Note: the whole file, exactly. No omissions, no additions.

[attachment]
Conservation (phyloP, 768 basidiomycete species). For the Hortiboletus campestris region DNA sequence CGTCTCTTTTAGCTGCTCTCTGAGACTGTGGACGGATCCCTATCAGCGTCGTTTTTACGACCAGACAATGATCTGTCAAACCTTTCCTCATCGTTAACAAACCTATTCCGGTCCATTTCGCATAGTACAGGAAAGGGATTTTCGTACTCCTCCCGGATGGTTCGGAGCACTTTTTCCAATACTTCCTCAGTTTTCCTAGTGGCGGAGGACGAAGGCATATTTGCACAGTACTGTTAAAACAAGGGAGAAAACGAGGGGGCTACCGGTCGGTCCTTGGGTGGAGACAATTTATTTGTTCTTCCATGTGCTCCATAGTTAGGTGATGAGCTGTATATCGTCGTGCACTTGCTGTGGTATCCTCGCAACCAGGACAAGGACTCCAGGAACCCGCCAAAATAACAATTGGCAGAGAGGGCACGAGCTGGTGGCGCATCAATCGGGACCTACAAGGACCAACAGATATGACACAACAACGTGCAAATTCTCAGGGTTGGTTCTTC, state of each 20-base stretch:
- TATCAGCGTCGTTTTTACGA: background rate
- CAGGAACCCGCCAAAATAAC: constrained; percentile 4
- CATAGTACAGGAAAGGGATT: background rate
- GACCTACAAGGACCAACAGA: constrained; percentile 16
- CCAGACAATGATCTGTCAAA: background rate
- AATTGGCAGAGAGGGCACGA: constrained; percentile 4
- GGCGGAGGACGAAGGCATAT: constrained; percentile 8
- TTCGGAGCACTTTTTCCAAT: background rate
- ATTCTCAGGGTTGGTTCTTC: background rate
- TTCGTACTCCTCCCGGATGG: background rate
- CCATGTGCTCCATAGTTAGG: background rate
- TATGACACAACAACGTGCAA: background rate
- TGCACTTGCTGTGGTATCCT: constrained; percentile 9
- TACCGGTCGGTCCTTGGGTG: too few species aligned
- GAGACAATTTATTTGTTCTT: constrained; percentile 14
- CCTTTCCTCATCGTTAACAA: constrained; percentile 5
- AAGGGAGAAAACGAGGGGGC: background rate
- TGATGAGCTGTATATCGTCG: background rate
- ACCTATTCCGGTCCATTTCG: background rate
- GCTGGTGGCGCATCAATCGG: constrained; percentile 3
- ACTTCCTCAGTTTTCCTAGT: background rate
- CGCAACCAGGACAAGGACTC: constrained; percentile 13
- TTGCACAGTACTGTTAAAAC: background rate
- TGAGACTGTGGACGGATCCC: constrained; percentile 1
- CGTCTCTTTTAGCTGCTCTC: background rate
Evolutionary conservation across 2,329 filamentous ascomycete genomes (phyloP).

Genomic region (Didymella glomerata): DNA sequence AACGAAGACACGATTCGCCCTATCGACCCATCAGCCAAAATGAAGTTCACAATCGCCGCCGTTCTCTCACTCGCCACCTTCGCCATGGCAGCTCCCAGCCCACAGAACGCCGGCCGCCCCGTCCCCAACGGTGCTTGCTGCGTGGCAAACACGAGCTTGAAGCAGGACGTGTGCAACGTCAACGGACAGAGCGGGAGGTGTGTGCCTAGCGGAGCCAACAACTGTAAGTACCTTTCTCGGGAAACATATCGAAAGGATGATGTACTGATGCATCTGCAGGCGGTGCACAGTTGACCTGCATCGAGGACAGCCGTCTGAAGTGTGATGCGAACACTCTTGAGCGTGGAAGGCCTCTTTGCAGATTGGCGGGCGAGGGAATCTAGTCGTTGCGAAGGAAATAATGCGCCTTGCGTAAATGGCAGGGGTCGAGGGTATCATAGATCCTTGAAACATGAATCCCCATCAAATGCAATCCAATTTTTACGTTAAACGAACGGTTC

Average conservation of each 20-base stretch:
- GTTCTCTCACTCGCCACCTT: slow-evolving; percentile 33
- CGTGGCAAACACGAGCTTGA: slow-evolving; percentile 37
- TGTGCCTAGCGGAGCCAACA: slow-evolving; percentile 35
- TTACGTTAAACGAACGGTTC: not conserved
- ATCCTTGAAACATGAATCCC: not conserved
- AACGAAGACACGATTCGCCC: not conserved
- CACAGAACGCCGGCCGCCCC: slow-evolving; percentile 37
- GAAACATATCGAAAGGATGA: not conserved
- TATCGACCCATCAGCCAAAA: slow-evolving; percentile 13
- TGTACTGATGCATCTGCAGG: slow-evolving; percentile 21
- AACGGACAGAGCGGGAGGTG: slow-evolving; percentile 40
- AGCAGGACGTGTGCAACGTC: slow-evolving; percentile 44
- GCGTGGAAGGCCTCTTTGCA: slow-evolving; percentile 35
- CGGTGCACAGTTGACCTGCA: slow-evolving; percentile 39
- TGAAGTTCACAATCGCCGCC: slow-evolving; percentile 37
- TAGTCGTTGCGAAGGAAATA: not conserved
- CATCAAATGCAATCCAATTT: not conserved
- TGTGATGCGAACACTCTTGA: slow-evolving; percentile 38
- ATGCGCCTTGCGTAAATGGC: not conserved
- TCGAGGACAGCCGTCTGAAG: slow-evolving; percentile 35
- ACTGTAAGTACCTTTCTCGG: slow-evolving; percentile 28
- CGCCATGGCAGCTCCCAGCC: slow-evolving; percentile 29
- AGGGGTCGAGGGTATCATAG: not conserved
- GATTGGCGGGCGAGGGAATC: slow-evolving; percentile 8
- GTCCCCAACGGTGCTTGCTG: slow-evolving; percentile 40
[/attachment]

Conservation (phyloP, 768 basidiomycete species). For the Hortiboletus campestris region DNA sequence CGTCTCTTTTAGCTGCTCTCTGAGACTGTGGACGGATCCCTATCAGCGTCGTTTTTACGACCAGACAATGATCTGTCAAACCTTTCCTCATCGTTAACAAACCTATTCCGGTCCATTTCGCATAGTACAGGAAAGGGATTTTCGTACTCCTCCCGGATGGTTCGGAGCACTTTTTCCAATACTTCCTCAGTTTTCCTAGTGGCGGAGGACGAAGGCATATTTGCACAGTACTGTTAAAACAAGGGAGAAAACGAGGGGGCTACCGGTCGGTCCTTGGGTGGAGACAATTTATTTGTTCTTCCATGTGCTCCATAGTTAGGTGATGAGCTGTATATCGTCGTGCACTTGCTGTGGTATCCTCGCAACCAGGACAAGGACTCCAGGAACCCGCCAAAATAACAATTGGCAGAGAGGGCACGAGCTGGTGGCGCATCAATCGGGACCTACAAGGACCAACAGATATGACACAACAACGTGCAAATTCTCAGGGTTGGTTCTTC, state of each 20-base stretch:
- TATCAGCGTCGTTTTTACGA: background rate
- CAGGAACCCGCCAAAATAAC: constrained; percentile 4
- CATAGTACAGGAAAGGGATT: background rate
- GACCTACAAGGACCAACAGA: constrained; percentile 16
- CCAGACAATGATCTGTCAAA: background rate
- AATTGGCAGAGAGGGCACGA: constrained; percentile 4
- GGCGGAGGACGAAGGCATAT: constrained; percentile 8
- TTCGGAGCACTTTTTCCAAT: background rate
- ATTCTCAGGGTTGGTTCTTC: background rate
- TTCGTACTCCTCCCGGATGG: background rate
- CCATGTGCTCCATAGTTAGG: background rate
- TATGACACAACAACGTGCAA: background rate
- TGCACTTGCTGTGGTATCCT: constrained; percentile 9
- TACCGGTCGGTCCTTGGGTG: too few species aligned
- GAGACAATTTATTTGTTCTT: constrained; percentile 14
- CCTTTCCTCATCGTTAACAA: constrained; percentile 5
- AAGGGAGAAAACGAGGGGGC: background rate
- TGATGAGCTGTATATCGTCG: background rate
- ACCTATTCCGGTCCATTTCG: background rate
- GCTGGTGGCGCATCAATCGG: constrained; percentile 3
- ACTTCCTCAGTTTTCCTAGT: background rate
- CGCAACCAGGACAAGGACTC: constrained; percentile 13
- TTGCACAGTACTGTTAAAAC: background rate
- TGAGACTGTGGACGGATCCC: constrained; percentile 1
- CGTCTCTTTTAGCTGCTCTC: background rate
Evolutionary conservation across 2,329 filamentous ascomycete genomes (phyloP).

Genomic region (Didymella glomerata): DNA sequence AACGAAGACACGATTCGCCCTATCGACCCATCAGCCAAAATGAAGTTCACAATCGCCGCCGTTCTCTCACTCGCCACCTTCGCCATGGCAGCTCCCAGCCCACAGAACGCCGGCCGCCCCGTCCCCAACGGTGCTTGCTGCGTGGCAAACACGAGCTTGAAGCAGGACGTGTGCAACGTCAACGGACAGAGCGGGAGGTGTGTGCCTAGCGGAGCCAACAACTGTAAGTACCTTTCTCGGGAAACATATCGAAAGGATGATGTACTGATGCATCTGCAGGCGGTGCACAGTTGACCTGCATCGAGGACAGCCGTCTGAAGTGTGATGCGAACACTCTTGAGCGTGGAAGGCCTCTTTGCAGATTGGCGGGCGAGGGAATCTAGTCGTTGCGAAGGAAATAATGCGCCTTGCGTAAATGGCAGGGGTCGAGGGTATCATAGATCCTTGAAACATGAATCCCCATCAAATGCAATCCAATTTTTACGTTAAACGAACGGTTC

Average conservation of each 20-base stretch:
- GTTCTCTCACTCGCCACCTT: slow-evolving; percentile 33
- CGTGGCAAACACGAGCTTGA: slow-evolving; percentile 37
- TGTGCCTAGCGGAGCCAACA: slow-evolving; percentile 35
- TTACGTTAAACGAACGGTTC: not conserved
- ATCCTTGAAACATGAATCCC: not conserved
- AACGAAGACACGATTCGCCC: not conserved
- CACAGAACGCCGGCCGCCCC: slow-evolving; percentile 37
- GAAACATATCGAAAGGATGA: not conserved
- TATCGACCCATCAGCCAAAA: slow-evolving; percentile 13
- TGTACTGATGCATCTGCAGG: slow-evolving; percentile 21
- AACGGACAGAGCGGGAGGTG: slow-evolving; percentile 40
- AGCAGGACGTGTGCAACGTC: slow-evolving; percentile 44
- GCGTGGAAGGCCTCTTTGCA: slow-evolving; percentile 35
- CGGTGCACAGTTGACCTGCA: slow-evolving; percentile 39
- TGAAGTTCACAATCGCCGCC: slow-evolving; percentile 37
- TAGTCGTTGCGAAGGAAATA: not conserved
- CATCAAATGCAATCCAATTT: not conserved
- TGTGATGCGAACACTCTTGA: slow-evolving; percentile 38
- ATGCGCCTTGCGTAAATGGC: not conserved
- TCGAGGACAGCCGTCTGAAG: slow-evolving; percentile 35
- ACTGTAAGTACCTTTCTCGG: slow-evolving; percentile 28
- CGCCATGGCAGCTCCCAGCC: slow-evolving; percentile 29
- AGGGGTCGAGGGTATCATAG: not conserved
- GATTGGCGGGCGAGGGAATC: slow-evolving; percentile 8
- GTCCCCAACGGTGCTTGCTG: slow-evolving; percentile 40